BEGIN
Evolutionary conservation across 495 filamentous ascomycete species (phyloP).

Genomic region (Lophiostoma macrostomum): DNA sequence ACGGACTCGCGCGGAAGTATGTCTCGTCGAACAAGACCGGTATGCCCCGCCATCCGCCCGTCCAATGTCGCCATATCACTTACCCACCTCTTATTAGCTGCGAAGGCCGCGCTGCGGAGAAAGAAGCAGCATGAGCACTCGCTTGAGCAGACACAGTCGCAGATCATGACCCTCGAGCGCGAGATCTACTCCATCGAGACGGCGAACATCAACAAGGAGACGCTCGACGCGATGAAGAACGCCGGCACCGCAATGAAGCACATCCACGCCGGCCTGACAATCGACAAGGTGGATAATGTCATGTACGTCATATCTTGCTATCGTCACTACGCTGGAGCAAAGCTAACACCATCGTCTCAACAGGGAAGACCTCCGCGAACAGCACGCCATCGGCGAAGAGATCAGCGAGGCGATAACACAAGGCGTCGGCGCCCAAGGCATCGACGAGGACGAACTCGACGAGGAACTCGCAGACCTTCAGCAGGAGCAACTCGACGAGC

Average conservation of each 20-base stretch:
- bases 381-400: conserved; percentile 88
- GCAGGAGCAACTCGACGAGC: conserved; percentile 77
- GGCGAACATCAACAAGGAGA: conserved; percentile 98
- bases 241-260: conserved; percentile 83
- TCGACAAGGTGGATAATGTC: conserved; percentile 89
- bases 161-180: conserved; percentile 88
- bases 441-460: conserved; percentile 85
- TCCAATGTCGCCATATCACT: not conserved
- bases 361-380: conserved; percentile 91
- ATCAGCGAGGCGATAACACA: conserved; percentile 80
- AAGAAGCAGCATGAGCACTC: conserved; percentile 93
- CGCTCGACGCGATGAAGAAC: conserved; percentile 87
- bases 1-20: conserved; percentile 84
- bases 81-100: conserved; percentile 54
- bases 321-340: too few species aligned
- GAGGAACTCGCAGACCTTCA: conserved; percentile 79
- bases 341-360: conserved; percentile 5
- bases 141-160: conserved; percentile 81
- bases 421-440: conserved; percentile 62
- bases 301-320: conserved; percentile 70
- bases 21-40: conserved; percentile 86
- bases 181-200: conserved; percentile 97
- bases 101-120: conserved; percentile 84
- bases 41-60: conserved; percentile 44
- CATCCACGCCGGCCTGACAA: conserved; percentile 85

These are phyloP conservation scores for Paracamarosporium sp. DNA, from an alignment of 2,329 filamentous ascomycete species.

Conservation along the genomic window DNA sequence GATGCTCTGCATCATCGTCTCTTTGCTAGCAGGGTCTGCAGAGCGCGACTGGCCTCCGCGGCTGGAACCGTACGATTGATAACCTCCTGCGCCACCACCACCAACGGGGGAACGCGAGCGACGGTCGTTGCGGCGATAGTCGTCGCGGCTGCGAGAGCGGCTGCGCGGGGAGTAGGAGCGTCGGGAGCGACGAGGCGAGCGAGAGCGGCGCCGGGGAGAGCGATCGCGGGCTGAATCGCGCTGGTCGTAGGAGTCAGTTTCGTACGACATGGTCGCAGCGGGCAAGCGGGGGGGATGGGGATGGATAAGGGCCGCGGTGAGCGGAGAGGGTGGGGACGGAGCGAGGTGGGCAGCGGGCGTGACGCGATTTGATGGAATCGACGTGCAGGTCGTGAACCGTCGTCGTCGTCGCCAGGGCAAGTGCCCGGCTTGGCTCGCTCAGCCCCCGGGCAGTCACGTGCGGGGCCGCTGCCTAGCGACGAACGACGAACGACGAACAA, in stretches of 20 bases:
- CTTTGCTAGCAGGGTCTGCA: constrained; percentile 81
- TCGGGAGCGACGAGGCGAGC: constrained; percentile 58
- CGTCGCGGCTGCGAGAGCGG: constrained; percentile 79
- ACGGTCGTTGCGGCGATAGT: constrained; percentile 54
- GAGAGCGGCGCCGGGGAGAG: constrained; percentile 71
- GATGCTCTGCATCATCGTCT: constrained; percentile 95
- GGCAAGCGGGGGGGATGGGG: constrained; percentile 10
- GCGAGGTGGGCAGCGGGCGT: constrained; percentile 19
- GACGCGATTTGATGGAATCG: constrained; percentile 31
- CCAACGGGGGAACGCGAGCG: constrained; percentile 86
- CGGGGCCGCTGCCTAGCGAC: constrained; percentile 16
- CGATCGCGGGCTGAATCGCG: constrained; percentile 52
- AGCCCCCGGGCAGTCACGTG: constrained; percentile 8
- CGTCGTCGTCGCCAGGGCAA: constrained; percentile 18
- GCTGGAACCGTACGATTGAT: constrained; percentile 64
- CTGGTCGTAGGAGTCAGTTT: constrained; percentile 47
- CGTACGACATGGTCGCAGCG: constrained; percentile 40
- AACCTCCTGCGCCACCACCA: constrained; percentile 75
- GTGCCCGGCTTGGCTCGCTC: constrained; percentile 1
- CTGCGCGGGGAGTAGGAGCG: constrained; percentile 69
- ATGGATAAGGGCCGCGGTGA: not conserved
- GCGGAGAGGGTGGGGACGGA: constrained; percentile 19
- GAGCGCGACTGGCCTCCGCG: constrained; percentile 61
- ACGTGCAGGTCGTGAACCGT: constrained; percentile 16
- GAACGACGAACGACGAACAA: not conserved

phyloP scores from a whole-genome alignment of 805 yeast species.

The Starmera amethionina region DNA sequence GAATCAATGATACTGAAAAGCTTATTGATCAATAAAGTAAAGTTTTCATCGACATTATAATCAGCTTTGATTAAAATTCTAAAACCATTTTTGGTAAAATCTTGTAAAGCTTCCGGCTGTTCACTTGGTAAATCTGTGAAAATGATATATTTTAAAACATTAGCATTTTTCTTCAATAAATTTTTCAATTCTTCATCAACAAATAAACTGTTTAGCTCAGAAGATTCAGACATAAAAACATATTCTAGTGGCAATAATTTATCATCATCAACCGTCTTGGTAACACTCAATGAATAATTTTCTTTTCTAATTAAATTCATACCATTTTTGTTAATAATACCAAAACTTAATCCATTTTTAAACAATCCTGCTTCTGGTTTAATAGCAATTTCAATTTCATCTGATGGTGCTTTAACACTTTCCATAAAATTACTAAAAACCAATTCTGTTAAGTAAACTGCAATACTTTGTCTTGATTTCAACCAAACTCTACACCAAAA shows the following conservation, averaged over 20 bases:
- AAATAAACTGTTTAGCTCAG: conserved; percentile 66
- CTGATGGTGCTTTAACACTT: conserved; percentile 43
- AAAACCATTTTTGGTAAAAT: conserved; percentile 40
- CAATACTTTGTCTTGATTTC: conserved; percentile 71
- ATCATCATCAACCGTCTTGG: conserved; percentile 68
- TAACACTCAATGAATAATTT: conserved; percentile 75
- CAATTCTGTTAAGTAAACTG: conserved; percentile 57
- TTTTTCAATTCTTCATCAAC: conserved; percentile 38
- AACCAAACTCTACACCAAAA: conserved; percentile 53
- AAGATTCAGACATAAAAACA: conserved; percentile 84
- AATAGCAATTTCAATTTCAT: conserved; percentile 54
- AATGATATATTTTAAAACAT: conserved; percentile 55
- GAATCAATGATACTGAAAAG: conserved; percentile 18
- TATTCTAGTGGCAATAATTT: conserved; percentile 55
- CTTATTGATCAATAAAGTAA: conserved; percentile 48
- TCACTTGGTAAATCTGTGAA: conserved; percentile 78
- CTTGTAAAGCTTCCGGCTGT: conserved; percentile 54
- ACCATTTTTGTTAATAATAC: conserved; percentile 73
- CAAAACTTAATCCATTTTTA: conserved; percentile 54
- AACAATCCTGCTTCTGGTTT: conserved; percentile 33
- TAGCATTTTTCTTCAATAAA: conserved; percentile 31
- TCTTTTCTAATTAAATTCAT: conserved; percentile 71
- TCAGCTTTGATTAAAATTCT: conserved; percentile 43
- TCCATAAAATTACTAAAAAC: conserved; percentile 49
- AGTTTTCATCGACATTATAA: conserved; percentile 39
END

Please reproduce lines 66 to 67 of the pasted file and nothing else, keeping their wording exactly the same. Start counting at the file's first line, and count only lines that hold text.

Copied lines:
- AACCAAACTCTACACCAAAA: conserved; percentile 53
- AAGATTCAGACATAAAAACA: conserved; percentile 84